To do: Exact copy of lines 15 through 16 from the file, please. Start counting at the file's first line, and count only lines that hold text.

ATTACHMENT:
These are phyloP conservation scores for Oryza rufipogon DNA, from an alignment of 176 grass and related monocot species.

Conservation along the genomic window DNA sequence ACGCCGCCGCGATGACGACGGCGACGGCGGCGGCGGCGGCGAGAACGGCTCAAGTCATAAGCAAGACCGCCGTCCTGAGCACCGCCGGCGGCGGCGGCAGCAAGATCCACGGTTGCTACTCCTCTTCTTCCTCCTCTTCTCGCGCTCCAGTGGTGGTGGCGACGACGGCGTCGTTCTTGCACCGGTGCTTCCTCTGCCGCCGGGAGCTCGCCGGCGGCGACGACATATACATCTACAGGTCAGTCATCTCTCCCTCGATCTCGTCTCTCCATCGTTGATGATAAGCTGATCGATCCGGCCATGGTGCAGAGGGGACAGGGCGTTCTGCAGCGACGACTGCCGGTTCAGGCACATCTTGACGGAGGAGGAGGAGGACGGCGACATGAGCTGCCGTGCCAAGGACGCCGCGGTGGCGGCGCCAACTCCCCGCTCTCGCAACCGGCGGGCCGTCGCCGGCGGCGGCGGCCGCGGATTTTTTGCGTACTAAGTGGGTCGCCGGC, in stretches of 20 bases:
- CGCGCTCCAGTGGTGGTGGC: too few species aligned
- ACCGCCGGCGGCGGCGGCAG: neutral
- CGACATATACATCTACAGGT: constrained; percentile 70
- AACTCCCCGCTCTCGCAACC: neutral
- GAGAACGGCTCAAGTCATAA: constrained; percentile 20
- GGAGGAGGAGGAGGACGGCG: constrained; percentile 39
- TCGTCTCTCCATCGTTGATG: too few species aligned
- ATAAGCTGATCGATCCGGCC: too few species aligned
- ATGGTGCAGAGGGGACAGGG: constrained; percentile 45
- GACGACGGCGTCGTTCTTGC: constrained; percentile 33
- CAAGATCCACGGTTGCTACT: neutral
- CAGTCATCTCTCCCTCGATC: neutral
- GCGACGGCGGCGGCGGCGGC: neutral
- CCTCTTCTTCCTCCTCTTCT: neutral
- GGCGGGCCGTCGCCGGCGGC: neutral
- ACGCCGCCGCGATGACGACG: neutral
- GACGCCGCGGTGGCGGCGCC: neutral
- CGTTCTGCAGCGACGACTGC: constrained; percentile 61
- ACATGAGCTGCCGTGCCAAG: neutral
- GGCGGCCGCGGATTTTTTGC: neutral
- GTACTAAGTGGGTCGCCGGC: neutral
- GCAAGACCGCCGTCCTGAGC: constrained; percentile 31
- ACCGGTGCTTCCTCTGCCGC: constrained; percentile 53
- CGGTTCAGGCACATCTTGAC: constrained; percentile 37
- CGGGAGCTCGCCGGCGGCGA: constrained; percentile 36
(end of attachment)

- GCGACGGCGGCGGCGGCGGC: neutral
- CCTCTTCTTCCTCCTCTTCT: neutral